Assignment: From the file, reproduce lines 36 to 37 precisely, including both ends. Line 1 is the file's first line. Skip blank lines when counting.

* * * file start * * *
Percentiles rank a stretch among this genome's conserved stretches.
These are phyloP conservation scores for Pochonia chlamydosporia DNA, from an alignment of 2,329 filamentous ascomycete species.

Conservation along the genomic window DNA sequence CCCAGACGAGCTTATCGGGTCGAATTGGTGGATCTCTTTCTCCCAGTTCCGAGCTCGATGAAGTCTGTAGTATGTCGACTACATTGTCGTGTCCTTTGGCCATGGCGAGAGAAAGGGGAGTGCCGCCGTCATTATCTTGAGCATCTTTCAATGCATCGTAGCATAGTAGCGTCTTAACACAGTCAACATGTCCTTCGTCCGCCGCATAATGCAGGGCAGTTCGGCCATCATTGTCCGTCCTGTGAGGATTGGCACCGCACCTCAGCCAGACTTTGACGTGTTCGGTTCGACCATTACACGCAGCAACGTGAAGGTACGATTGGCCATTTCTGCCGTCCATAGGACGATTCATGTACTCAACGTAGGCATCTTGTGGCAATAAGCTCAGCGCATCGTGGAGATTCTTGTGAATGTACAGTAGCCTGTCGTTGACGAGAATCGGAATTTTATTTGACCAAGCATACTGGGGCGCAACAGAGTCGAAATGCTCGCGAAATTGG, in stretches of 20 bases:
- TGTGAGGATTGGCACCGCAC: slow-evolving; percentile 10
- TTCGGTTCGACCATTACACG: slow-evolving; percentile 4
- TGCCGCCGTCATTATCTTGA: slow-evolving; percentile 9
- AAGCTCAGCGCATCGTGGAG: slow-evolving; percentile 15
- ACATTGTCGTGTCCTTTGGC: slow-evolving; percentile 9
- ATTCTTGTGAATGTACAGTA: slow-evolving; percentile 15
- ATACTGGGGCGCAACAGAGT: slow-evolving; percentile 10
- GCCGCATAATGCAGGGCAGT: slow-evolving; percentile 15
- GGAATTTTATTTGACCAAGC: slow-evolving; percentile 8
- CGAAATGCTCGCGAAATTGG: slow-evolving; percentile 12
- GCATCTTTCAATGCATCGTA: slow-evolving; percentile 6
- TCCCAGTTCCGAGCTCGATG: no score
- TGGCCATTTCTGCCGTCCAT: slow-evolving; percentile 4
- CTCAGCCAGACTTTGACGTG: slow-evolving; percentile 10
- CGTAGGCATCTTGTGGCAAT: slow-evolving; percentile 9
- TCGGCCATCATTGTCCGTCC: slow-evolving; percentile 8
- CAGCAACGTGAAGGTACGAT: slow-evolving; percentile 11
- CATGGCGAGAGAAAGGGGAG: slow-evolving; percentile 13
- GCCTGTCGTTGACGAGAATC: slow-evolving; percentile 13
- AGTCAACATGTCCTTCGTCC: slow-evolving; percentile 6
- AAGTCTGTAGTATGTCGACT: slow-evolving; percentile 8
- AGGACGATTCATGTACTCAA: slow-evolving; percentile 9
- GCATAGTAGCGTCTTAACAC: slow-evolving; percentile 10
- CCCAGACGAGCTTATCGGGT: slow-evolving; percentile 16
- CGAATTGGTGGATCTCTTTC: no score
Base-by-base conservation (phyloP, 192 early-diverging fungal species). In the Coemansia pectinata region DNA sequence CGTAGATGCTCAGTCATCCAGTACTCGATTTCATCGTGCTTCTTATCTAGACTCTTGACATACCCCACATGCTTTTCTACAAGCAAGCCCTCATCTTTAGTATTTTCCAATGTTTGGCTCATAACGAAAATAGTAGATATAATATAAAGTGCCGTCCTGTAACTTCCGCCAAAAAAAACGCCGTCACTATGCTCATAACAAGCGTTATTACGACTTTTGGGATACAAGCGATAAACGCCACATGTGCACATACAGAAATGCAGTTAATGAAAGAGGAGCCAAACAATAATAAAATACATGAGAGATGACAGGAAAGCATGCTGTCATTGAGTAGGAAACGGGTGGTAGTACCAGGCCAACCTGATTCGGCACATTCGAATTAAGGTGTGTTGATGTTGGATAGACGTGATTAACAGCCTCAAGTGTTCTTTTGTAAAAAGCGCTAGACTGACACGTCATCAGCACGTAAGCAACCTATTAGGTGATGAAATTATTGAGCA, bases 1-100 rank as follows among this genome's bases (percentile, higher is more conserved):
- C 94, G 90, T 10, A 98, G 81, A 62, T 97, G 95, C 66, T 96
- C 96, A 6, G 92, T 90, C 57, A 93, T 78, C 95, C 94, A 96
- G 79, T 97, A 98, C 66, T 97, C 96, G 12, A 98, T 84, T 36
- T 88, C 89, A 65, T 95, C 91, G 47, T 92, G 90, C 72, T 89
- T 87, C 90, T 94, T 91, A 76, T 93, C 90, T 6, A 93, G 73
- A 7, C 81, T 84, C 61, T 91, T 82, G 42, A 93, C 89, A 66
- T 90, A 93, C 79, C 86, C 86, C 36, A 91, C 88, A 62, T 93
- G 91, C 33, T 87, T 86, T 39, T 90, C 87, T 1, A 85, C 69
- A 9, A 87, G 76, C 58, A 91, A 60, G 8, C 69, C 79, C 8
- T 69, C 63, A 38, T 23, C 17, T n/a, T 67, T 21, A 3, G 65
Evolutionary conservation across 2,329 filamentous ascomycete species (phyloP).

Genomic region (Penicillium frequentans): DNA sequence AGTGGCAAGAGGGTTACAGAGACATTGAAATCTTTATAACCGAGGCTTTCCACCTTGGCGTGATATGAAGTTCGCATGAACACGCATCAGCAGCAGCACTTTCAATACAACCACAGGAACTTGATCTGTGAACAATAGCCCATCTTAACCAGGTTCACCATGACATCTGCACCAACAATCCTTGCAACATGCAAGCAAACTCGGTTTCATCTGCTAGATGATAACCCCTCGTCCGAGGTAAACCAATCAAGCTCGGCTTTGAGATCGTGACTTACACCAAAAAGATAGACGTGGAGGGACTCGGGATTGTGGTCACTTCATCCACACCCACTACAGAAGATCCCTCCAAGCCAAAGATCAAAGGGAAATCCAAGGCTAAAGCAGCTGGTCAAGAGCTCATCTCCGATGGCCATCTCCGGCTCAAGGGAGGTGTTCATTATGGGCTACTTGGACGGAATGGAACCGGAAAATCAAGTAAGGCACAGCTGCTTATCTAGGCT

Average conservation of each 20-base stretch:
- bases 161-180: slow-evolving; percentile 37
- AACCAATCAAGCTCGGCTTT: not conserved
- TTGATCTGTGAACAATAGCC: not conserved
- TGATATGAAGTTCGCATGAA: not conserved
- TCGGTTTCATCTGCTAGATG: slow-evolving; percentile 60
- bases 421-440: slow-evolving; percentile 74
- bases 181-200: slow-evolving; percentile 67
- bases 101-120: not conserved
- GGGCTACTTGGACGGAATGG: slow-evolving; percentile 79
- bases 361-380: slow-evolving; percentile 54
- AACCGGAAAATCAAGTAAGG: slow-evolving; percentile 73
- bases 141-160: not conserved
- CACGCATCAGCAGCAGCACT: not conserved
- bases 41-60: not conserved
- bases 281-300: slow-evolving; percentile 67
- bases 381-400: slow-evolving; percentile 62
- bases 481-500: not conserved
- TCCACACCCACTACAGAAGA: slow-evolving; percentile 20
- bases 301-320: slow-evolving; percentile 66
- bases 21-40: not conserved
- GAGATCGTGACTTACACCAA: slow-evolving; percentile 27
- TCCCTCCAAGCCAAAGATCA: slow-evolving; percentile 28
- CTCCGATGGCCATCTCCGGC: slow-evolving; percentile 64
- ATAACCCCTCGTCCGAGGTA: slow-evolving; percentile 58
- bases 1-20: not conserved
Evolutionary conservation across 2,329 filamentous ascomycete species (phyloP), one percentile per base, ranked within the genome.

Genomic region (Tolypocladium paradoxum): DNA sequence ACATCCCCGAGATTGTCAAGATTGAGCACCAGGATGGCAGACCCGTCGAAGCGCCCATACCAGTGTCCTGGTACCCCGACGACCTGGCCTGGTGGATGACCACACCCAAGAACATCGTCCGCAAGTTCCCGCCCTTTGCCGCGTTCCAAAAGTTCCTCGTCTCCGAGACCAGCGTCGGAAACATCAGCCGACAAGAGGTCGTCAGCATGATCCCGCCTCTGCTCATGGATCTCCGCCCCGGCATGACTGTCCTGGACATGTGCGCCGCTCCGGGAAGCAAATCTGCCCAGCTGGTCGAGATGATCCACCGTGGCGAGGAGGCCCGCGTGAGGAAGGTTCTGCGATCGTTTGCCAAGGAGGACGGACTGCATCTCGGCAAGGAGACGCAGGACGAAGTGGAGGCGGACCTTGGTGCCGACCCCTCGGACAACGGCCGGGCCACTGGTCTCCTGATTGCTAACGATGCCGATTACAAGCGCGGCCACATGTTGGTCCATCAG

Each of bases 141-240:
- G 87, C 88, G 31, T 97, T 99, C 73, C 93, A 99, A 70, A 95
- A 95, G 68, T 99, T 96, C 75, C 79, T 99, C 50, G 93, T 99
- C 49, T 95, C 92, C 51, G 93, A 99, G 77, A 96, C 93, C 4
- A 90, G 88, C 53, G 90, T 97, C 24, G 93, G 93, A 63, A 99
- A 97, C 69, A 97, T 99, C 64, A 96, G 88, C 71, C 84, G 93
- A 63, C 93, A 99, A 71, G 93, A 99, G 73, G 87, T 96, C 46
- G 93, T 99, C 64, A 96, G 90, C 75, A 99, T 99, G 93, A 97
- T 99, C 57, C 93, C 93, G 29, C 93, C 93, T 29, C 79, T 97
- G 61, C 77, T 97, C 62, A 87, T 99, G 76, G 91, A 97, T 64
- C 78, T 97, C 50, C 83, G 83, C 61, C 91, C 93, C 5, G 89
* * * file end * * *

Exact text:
- T 90, A 93, C 79, C 86, C 86, C 36, A 91, C 88, A 62, T 93
- G 91, C 33, T 87, T 86, T 39, T 90, C 87, T 1, A 85, C 69